Today, while seeing a beggar in the street, I had the realization that, in one way or another, we are all beggars. We may not be on the street begging for money, but we are almost continually begging for happiness.
Whether explicitly or subconsciously, we are constantly begging the world, saying “Please, make me feel good, give me something that will make me feel happier, please, please, please, give me, give me, give me…”
Even our prayers are, most of the time, no more than: “Please, God, give me something to make me happier!”. And when we do get something that we want, we pray again, but this time we say “Please, don’t let it go!”.
There are many things we beg for, like power, good looks, recognition, a good job, more money, a relationship, etc. We don’t really care for those things, but we want them because we believe that by having any of them we are going to be happier, and although it may be true on a short term, it is not in the long term. Just as an example, we can take one of the most popular things we ask for: relationships. There is nothing wrong with wanting to be in a relationship, but the problem is that if we feel we need it (in the sense that we cannot be happy without it) it means we are not content with ourselves, it means that we are experiencing a sense of inner emptiness and hope that the relationship will fill it up. When we get it, our intelligence realizes that now we are very happy, but before we were not, and so we become dependant on this relationship in order to keep this happiness. And thus, we become addicted to this new thing. And we all know that if we are dependent on something, we are also afraid of losing it, and this fear will be a constant companion. We grasp very tight whatever we are afraid to lose, and there is no worst recipe for a bad relationship, or any other attempt to reach happiness, than grasping.
In order to become free from this dependence, we must find the sense of fullness not in the relationship, not in material things, not out there in the world, but in ourselves. This sounds obvious, but it is a very difficult thing to understand and this is why most people are simply not content. Or, rather, they are content as long as they have the things they want. However, everything changes and nothing lasts forever, and because consciously or unconsciously we all know that, we live in fear, and this fear is the very essence of our unhappiness. It is from this fear that greed, jealousy, stress, depression, and many other every day maladies arise from.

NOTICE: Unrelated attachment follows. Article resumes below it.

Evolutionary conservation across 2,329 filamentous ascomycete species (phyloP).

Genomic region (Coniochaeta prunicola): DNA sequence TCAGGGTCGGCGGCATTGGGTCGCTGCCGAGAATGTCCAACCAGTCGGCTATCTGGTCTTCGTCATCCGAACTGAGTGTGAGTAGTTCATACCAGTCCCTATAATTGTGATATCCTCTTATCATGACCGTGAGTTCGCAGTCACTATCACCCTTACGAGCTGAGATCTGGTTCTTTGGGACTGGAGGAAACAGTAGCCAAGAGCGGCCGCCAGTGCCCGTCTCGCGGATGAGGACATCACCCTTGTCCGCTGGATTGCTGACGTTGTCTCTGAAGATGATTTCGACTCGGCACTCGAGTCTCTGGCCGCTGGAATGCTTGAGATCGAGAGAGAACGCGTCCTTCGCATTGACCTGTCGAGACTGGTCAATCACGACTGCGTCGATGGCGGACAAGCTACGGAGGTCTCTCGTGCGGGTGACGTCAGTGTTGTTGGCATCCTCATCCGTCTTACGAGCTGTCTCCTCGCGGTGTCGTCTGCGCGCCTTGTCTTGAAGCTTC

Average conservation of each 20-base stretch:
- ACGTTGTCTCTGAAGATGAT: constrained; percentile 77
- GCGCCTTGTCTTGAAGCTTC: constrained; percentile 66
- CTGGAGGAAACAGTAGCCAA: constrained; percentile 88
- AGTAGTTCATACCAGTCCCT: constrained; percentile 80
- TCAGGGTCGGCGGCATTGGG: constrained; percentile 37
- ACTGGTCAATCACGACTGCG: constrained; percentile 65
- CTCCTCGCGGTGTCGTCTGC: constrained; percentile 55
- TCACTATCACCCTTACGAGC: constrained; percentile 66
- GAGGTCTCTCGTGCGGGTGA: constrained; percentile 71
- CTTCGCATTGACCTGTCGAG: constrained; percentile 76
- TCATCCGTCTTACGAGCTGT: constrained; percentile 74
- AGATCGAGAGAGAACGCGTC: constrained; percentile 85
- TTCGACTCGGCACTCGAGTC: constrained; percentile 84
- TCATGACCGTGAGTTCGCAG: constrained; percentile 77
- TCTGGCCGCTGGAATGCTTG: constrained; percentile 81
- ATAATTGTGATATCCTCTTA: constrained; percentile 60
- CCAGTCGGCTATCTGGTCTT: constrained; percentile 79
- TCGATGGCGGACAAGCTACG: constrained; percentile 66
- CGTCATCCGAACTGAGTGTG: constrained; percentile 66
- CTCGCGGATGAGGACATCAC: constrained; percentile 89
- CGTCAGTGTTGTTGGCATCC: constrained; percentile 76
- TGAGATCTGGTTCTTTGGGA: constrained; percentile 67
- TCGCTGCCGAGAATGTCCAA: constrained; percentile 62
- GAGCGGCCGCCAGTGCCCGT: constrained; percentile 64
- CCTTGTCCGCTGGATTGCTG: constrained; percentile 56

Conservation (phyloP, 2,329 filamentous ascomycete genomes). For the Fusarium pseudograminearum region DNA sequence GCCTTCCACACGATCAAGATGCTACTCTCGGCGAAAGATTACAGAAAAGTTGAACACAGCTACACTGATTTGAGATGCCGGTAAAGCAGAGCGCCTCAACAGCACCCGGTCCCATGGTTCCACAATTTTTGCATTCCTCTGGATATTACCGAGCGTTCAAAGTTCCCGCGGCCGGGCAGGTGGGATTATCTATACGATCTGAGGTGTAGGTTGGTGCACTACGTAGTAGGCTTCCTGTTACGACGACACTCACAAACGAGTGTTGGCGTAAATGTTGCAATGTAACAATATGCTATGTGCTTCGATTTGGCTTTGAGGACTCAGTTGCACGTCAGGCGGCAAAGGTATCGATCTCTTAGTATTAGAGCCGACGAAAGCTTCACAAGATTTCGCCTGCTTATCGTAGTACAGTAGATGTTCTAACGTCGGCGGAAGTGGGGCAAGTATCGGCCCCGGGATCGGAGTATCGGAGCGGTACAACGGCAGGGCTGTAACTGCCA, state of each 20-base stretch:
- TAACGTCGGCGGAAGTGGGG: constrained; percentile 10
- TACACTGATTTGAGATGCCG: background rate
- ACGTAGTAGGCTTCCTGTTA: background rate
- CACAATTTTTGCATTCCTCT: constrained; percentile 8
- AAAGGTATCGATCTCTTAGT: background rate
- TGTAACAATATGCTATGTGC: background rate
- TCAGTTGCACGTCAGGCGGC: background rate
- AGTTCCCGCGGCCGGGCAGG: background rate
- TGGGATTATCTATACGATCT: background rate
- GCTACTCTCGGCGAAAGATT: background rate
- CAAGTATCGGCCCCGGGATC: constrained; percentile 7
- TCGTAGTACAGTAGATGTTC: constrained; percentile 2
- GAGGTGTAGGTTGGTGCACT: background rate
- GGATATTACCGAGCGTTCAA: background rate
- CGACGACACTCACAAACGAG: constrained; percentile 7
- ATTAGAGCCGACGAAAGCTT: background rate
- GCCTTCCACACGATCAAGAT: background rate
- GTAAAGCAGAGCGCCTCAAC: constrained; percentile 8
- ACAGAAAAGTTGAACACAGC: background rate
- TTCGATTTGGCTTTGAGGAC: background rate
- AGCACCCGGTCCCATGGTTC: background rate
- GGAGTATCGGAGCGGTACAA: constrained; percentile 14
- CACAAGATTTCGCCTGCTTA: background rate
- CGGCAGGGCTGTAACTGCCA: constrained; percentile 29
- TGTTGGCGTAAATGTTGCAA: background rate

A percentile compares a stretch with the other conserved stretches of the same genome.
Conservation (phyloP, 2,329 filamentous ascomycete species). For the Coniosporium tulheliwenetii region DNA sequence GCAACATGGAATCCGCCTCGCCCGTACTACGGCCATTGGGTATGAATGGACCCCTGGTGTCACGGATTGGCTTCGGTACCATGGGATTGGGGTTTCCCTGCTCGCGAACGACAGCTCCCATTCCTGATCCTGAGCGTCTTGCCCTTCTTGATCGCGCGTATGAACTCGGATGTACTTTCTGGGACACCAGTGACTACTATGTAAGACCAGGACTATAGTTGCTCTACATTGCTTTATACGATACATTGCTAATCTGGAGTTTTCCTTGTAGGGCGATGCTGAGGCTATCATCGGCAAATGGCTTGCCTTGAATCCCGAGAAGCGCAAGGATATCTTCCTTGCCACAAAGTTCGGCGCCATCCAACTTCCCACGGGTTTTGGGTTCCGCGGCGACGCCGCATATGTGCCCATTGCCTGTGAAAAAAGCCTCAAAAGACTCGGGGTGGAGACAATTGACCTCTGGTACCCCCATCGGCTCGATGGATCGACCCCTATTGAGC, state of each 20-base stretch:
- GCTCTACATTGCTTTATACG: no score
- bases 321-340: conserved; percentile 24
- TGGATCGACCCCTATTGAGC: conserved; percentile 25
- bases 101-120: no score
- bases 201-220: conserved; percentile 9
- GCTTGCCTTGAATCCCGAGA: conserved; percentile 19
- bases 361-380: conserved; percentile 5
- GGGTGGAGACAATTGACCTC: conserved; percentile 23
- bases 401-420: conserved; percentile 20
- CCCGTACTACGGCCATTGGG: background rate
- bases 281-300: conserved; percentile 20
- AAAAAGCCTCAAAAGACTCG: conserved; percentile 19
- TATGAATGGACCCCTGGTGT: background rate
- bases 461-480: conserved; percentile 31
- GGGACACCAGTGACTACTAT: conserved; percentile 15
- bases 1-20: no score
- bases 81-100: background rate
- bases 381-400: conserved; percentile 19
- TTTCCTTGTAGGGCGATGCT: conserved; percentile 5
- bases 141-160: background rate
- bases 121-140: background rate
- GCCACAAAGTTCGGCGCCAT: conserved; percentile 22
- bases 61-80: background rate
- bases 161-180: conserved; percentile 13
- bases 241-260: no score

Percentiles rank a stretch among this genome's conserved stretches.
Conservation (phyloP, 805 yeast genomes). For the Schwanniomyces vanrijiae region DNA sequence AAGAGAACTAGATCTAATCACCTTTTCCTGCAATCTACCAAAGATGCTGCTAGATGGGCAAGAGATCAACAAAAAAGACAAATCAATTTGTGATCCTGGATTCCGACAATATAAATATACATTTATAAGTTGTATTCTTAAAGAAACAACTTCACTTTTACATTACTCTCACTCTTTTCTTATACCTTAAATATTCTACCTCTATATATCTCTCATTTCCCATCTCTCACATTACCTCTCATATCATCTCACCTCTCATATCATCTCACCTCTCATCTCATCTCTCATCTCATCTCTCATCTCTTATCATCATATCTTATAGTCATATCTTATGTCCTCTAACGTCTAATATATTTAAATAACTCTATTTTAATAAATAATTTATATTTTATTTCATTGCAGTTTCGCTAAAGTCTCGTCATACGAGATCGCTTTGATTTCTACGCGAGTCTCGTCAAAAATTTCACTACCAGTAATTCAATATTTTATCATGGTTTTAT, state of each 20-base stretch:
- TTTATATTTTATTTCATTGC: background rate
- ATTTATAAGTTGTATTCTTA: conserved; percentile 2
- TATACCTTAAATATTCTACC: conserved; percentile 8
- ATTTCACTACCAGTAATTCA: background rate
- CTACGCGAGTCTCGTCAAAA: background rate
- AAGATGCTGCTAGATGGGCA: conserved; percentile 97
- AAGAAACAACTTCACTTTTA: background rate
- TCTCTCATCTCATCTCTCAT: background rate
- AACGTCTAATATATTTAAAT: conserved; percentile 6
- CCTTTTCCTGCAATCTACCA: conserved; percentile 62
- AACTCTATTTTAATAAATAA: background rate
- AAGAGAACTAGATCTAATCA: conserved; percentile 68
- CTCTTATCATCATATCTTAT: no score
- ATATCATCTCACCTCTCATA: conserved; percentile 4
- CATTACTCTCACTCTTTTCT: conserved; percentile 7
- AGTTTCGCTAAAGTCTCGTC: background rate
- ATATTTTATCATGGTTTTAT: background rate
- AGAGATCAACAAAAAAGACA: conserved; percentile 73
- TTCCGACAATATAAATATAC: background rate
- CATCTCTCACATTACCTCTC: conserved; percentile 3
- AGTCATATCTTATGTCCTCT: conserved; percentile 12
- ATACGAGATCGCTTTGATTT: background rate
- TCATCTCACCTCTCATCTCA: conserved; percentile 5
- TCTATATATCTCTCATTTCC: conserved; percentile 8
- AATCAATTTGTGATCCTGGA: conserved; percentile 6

So, if you are to beg for something, beg for connection to yourself, for finding inner happiness – that is, for that inner sense of being, that sense of being content for no other reason than because ‘I am’. We all know that this exists, because we all experience it, at times, although in an elusive way. Sometime, somewhere, for some reason, we wake up and we feel good, and we do not know why. Nothing has changed, my problems are still there, my debts are still unpaid, my situation is still unstable, but I feel good. We know that this place exists, but we need to be reminded of it.
Out of habit, we look for relationships, we look for jobs, for money, for pleasure, because that’s what we are taught to do. But it comes a time when the search has to go inside…. As a philosopher (Epictetus) once said, “the essence of philosophy (we can call it now inner-growth) is freedom, is being independent of externals”.
In the yogilates class there is a space, a quietness that allow us to pay attention to ourselves. While we do the movements, the exercises, we can look for that part that does not need anything, not even the class. Just see what it means, look for it, stay inside of yourself and see what happens, see what comes.
It is my conviction that our real goal in life is to find the door to a fearless state of being; to our own inner peace, to our own inner happiness. And then, from there, a whole new chapter begins.